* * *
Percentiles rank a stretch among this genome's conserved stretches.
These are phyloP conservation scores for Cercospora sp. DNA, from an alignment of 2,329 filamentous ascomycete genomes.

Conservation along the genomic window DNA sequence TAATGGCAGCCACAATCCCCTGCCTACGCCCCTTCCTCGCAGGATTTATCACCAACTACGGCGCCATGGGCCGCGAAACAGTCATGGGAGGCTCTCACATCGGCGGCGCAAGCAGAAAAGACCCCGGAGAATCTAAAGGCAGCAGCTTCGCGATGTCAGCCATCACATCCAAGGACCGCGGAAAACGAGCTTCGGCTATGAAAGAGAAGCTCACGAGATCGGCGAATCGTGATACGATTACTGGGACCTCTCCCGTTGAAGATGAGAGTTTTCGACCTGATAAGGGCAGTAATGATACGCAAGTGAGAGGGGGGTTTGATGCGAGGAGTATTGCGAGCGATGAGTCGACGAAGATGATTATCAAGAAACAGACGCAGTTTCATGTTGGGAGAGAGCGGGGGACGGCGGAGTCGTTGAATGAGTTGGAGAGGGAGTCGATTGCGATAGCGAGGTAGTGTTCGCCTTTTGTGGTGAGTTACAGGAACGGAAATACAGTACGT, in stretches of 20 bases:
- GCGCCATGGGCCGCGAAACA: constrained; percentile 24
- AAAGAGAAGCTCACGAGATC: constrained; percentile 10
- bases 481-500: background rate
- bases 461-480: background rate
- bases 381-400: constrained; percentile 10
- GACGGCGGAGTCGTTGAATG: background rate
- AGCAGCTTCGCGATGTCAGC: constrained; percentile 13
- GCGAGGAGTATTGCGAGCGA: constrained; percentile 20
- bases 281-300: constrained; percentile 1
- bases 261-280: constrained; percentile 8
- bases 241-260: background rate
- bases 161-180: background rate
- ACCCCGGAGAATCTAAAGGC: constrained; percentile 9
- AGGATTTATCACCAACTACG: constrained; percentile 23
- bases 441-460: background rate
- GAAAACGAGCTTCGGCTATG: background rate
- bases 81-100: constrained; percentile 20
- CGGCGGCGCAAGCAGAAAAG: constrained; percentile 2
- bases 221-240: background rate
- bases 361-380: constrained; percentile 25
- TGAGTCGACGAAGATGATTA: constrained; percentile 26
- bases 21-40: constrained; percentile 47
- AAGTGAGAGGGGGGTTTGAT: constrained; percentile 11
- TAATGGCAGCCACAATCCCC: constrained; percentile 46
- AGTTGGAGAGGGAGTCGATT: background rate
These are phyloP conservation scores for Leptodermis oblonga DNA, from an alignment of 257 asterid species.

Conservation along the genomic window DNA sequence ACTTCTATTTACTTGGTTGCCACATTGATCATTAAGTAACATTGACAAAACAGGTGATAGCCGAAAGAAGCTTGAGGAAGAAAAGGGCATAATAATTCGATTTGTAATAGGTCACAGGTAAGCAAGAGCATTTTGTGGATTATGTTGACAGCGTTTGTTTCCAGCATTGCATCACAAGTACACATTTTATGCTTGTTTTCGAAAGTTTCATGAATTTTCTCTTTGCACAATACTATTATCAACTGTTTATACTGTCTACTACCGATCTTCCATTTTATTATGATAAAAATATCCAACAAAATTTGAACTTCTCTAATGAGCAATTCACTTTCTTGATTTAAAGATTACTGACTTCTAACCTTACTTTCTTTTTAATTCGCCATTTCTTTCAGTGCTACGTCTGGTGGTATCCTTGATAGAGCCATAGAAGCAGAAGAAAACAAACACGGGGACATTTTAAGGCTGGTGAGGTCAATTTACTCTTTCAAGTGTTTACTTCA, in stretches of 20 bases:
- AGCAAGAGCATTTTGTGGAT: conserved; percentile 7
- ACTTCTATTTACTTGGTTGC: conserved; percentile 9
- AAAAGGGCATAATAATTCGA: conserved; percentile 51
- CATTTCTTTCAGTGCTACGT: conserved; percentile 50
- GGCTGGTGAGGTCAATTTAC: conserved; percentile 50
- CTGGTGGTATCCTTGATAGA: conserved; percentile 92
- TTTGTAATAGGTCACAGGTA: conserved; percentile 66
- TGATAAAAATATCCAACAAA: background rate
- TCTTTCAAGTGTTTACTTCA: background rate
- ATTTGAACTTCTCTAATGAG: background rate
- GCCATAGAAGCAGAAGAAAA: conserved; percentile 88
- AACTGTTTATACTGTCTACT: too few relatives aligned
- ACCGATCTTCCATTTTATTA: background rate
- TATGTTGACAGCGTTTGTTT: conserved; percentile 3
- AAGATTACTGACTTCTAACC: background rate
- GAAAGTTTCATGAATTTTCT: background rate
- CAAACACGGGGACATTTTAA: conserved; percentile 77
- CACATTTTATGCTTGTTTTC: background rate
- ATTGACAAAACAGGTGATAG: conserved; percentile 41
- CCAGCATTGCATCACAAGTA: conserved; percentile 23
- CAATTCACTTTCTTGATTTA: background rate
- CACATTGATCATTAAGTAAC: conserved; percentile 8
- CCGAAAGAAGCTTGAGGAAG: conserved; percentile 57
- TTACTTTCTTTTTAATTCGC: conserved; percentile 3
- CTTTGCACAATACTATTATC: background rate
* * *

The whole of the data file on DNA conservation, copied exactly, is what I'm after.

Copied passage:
Percentiles rank a stretch among this genome's conserved stretches.
These are phyloP conservation scores for Cercospora sp. DNA, from an alignment of 2,329 filamentous ascomycete genomes.

Conservation along the genomic window DNA sequence TAATGGCAGCCACAATCCCCTGCCTACGCCCCTTCCTCGCAGGATTTATCACCAACTACGGCGCCATGGGCCGCGAAACAGTCATGGGAGGCTCTCACATCGGCGGCGCAAGCAGAAAAGACCCCGGAGAATCTAAAGGCAGCAGCTTCGCGATGTCAGCCATCACATCCAAGGACCGCGGAAAACGAGCTTCGGCTATGAAAGAGAAGCTCACGAGATCGGCGAATCGTGATACGATTACTGGGACCTCTCCCGTTGAAGATGAGAGTTTTCGACCTGATAAGGGCAGTAATGATACGCAAGTGAGAGGGGGGTTTGATGCGAGGAGTATTGCGAGCGATGAGTCGACGAAGATGATTATCAAGAAACAGACGCAGTTTCATGTTGGGAGAGAGCGGGGGACGGCGGAGTCGTTGAATGAGTTGGAGAGGGAGTCGATTGCGATAGCGAGGTAGTGTTCGCCTTTTGTGGTGAGTTACAGGAACGGAAATACAGTACGT, in stretches of 20 bases:
- GCGCCATGGGCCGCGAAACA: constrained; percentile 24
- AAAGAGAAGCTCACGAGATC: constrained; percentile 10
- bases 481-500: background rate
- bases 461-480: background rate
- bases 381-400: constrained; percentile 10
- GACGGCGGAGTCGTTGAATG: background rate
- AGCAGCTTCGCGATGTCAGC: constrained; percentile 13
- GCGAGGAGTATTGCGAGCGA: constrained; percentile 20
- bases 281-300: constrained; percentile 1
- bases 261-280: constrained; percentile 8
- bases 241-260: background rate
- bases 161-180: background rate
- ACCCCGGAGAATCTAAAGGC: constrained; percentile 9
- AGGATTTATCACCAACTACG: constrained; percentile 23
- bases 441-460: background rate
- GAAAACGAGCTTCGGCTATG: background rate
- bases 81-100: constrained; percentile 20
- CGGCGGCGCAAGCAGAAAAG: constrained; percentile 2
- bases 221-240: background rate
- bases 361-380: constrained; percentile 25
- TGAGTCGACGAAGATGATTA: constrained; percentile 26
- bases 21-40: constrained; percentile 47
- AAGTGAGAGGGGGGTTTGAT: constrained; percentile 11
- TAATGGCAGCCACAATCCCC: constrained; percentile 46
- AGTTGGAGAGGGAGTCGATT: background rate
These are phyloP conservation scores for Leptodermis oblonga DNA, from an alignment of 257 asterid species.

Conservation along the genomic window DNA sequence ACTTCTATTTACTTGGTTGCCACATTGATCATTAAGTAACATTGACAAAACAGGTGATAGCCGAAAGAAGCTTGAGGAAGAAAAGGGCATAATAATTCGATTTGTAATAGGTCACAGGTAAGCAAGAGCATTTTGTGGATTATGTTGACAGCGTTTGTTTCCAGCATTGCATCACAAGTACACATTTTATGCTTGTTTTCGAAAGTTTCATGAATTTTCTCTTTGCACAATACTATTATCAACTGTTTATACTGTCTACTACCGATCTTCCATTTTATTATGATAAAAATATCCAACAAAATTTGAACTTCTCTAATGAGCAATTCACTTTCTTGATTTAAAGATTACTGACTTCTAACCTTACTTTCTTTTTAATTCGCCATTTCTTTCAGTGCTACGTCTGGTGGTATCCTTGATAGAGCCATAGAAGCAGAAGAAAACAAACACGGGGACATTTTAAGGCTGGTGAGGTCAATTTACTCTTTCAAGTGTTTACTTCA, in stretches of 20 bases:
- AGCAAGAGCATTTTGTGGAT: conserved; percentile 7
- ACTTCTATTTACTTGGTTGC: conserved; percentile 9
- AAAAGGGCATAATAATTCGA: conserved; percentile 51
- CATTTCTTTCAGTGCTACGT: conserved; percentile 50
- GGCTGGTGAGGTCAATTTAC: conserved; percentile 50
- CTGGTGGTATCCTTGATAGA: conserved; percentile 92
- TTTGTAATAGGTCACAGGTA: conserved; percentile 66
- TGATAAAAATATCCAACAAA: background rate
- TCTTTCAAGTGTTTACTTCA: background rate
- ATTTGAACTTCTCTAATGAG: background rate
- GCCATAGAAGCAGAAGAAAA: conserved; percentile 88
- AACTGTTTATACTGTCTACT: too few relatives aligned
- ACCGATCTTCCATTTTATTA: background rate
- TATGTTGACAGCGTTTGTTT: conserved; percentile 3
- AAGATTACTGACTTCTAACC: background rate
- GAAAGTTTCATGAATTTTCT: background rate
- CAAACACGGGGACATTTTAA: conserved; percentile 77
- CACATTTTATGCTTGTTTTC: background rate
- ATTGACAAAACAGGTGATAG: conserved; percentile 41
- CCAGCATTGCATCACAAGTA: conserved; percentile 23
- CAATTCACTTTCTTGATTTA: background rate
- CACATTGATCATTAAGTAAC: conserved; percentile 8
- CCGAAAGAAGCTTGAGGAAG: conserved; percentile 57
- TTACTTTCTTTTTAATTCGC: conserved; percentile 3
- CTTTGCACAATACTATTATC: background rate